If you receive a CCJ and disagree with it, you are entitled to dispute it. You can either dispute the whole amount or just Part Admission. You will need to fill out the N9b form in the response pack.
What are the reasons I could dispute a CCJ?
There are several reasons why you may dispute a CCJ, including:
- the debt has been paid
- the debt is not yours
- the amount is wrong
- you have been declared bankrupt,
- you’re entering into a DRO
- You are setting in place an IVA
- The debt is no longer enforceable because the time a creditor had to chase it has passed
- you have a counterclaim, which could be for goods or services that you never received
I can make my County Court payment in full. What should I do?
If you agree that you owe your creditors the money and want to pay in full, you must fill out an N9a form.
You will need to send your payment in full to the Court before the 14 days deadline. This will mean no CCJs will be awarded against you.
What should I do if my circumstances change and I can’t make my County Court payments?
If your circumstances change in the future and you cannot afford the monthly payment, you can apply for an alternative repayment amount. You will need an N245 form.
You will need to send a £14 fee with this form; however, if you receive benefits, then you will be exempt.
Find out all you need to know about being debt whilst claiming benefits.
Will I need to go to Court if I am issued with a CCJ?
When you hear the word court, you instantly think that you might have to attend Court. A CCJ does that mean that you have to attend Court. Instead, you will receive a claim form to which you will need to reply within 14 days to either agree or disagree with the claim.
If you choose to ignore them, the Court will issue you with a CCJ, which will mean they will ask you to pay the agreed amount even if you can’t afford it.
The Court has issued me with a CCJ and repayment plan. What should I do?
If the Court has accepted your payment proposal, it is vital to keep to the repayment plan sent. Failure to do so could result in them taking further action such as:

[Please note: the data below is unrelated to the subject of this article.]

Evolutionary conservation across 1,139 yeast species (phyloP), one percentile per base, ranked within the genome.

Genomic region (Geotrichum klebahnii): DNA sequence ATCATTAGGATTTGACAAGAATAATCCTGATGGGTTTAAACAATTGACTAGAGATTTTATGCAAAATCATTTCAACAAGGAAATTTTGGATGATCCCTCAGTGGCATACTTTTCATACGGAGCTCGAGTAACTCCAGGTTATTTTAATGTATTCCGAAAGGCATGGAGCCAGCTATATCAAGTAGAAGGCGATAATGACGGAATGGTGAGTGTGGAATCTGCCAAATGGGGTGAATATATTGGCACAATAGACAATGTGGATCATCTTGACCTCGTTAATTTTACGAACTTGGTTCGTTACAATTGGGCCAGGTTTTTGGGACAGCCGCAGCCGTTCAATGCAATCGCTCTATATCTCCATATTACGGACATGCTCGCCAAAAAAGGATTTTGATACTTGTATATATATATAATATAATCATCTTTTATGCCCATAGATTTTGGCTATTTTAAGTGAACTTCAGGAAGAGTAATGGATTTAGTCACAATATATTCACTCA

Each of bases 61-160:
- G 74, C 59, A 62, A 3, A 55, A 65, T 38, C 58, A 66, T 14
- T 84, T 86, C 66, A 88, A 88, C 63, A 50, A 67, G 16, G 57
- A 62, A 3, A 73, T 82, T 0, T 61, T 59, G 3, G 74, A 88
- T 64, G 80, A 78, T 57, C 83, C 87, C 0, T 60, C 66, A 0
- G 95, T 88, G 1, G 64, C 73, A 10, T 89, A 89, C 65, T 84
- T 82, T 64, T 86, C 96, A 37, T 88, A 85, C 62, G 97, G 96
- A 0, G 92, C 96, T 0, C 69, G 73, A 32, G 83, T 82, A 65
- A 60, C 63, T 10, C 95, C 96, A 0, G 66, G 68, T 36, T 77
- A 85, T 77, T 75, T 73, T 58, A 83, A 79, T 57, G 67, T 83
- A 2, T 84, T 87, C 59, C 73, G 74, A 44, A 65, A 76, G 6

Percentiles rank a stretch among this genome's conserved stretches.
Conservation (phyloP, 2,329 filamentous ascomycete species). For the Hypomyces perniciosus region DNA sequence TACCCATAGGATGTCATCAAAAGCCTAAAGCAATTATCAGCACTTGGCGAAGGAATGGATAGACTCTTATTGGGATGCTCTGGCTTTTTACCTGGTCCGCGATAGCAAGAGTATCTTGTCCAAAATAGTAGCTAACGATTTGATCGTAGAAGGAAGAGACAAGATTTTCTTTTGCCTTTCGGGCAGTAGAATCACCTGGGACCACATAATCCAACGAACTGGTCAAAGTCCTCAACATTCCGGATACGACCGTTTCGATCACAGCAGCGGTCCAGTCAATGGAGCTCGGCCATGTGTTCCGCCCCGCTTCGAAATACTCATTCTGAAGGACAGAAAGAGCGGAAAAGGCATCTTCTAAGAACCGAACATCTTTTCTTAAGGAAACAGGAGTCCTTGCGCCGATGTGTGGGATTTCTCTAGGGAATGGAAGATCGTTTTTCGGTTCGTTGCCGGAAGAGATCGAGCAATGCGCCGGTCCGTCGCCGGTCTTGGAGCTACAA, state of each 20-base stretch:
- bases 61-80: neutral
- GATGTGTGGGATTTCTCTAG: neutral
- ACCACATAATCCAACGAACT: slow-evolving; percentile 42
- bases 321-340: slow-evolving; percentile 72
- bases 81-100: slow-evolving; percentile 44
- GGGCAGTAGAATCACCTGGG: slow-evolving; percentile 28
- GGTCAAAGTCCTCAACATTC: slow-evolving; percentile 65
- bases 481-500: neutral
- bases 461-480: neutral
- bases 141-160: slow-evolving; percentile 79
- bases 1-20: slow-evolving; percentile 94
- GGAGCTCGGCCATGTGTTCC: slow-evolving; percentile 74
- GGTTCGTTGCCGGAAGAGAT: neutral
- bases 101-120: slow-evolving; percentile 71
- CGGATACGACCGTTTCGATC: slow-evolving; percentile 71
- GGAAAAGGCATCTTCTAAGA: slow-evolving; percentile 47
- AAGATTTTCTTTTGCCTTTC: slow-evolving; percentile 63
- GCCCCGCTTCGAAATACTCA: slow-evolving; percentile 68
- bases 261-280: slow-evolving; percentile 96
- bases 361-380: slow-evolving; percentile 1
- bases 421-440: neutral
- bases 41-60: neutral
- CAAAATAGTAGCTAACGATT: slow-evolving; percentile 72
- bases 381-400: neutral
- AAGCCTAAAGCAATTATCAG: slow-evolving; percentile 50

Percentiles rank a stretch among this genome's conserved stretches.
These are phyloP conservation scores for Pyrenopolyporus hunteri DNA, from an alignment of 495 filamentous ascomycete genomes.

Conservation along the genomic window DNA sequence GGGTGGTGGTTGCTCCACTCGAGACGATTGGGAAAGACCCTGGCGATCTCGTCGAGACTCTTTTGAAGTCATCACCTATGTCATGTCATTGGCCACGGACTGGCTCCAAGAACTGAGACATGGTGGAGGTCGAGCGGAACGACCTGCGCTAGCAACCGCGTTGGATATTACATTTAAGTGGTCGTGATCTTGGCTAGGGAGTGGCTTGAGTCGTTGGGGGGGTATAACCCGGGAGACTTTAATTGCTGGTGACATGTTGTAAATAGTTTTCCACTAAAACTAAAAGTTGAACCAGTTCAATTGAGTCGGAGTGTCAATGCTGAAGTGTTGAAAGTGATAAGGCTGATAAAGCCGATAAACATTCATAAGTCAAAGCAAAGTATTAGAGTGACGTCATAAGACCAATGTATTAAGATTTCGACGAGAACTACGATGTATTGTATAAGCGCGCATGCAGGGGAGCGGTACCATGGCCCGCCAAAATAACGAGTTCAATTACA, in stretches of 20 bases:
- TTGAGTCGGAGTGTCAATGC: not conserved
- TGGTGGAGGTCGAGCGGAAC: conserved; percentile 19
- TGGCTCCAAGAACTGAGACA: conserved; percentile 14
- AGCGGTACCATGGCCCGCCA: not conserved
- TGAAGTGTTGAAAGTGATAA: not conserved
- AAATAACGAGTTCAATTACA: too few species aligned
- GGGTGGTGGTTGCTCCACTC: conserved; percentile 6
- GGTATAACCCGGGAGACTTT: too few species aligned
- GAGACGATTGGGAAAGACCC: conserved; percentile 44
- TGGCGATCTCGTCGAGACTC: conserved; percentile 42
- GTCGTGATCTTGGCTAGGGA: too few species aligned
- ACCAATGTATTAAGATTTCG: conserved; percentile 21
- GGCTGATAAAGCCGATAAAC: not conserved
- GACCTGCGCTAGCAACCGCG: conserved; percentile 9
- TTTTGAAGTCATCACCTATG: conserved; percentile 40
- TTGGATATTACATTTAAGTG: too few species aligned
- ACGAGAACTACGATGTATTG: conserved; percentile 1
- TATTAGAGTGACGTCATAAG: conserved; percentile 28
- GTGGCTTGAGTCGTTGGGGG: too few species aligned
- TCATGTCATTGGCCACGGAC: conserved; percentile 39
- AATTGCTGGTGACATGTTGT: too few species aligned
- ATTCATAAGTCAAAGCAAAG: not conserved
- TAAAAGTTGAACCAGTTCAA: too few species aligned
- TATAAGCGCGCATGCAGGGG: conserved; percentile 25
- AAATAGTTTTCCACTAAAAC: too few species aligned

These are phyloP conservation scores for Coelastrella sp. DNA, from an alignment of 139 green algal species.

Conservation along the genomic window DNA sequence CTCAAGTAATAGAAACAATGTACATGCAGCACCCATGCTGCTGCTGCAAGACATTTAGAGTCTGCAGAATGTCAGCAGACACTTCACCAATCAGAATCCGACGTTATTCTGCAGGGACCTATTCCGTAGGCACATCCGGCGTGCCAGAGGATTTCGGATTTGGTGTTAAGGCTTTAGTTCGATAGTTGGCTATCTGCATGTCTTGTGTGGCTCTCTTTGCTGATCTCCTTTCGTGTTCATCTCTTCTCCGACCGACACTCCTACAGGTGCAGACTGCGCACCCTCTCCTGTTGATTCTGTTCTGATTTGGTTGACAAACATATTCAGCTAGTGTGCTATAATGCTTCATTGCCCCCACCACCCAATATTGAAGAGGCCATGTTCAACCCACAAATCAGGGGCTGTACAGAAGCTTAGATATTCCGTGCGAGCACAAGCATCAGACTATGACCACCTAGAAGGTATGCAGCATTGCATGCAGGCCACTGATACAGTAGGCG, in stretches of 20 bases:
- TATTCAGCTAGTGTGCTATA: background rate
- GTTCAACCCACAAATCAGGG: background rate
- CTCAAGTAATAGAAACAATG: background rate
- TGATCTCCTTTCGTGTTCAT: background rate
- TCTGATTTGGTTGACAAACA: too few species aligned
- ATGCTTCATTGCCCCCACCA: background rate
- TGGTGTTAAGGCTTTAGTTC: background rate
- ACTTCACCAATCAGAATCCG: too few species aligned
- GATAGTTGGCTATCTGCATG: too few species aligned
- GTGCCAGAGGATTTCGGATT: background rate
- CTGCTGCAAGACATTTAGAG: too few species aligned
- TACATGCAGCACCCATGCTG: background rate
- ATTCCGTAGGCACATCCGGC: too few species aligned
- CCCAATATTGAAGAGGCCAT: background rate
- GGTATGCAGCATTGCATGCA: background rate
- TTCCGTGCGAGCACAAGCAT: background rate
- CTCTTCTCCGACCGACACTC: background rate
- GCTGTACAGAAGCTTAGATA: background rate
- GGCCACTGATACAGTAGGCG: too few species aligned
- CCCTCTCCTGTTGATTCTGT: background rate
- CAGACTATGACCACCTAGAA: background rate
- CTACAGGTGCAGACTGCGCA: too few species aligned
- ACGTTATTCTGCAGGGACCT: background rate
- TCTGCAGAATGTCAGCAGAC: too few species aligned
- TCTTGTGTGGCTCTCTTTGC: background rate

- instructing bailiffs to remove goods from your home,
- contacting your employer to arrange for their debt to be paid directly from your wages
- obtaining a Third Party Debt Order which freezes your bank account
- attempting to petition for your bankruptcy.
Always keep a record of your payments. You will need to provide a receipt of proof each time you make payment.
It might be wise to set up a standing order with your bank so that you can keep up with your payment plan.
You can also send a cheque or postal order via registered post, which will provide proof of payment if there is a dispute in repaying your debt.
What if I don’t make my CCJ repayments?
Your creditors may choose to use bailiffs to recover the debt owed to them. They will need to apply for a court order or a warrant, giving bailiffs the right to visit your home or workplace to collect the money.
You will be given seven days’ notice that the bailiffs visit your property to collect the debt.
I have more than one debt or CCJ. Can I pay them altogether?
If your total debts are less than £5,000, you can group all of them and make one monthly or weekly payment. You will need to complete an N92 Application For An Administration Order form.
The benefit of this is that you will be able to manage all your debts together rather than paying out several single payments, which sometimes you can lose track of.
Can a CCJ affect my credit rating?
Yes, a CCJ can affect your rating. A County Court Judgement (CCJ) will stay on your credit report for six years. It will still be visible even if it has been marked as settled. After six years, it will be removed, irrespective of whether you have paid it or not.
What if I settle my CCJ? Will this improve my credit score?
Paying off your CCJ won’t improve your credit rating instantly; however, the older the CCJ is, the less impact it will have on getting you getting credit in the future.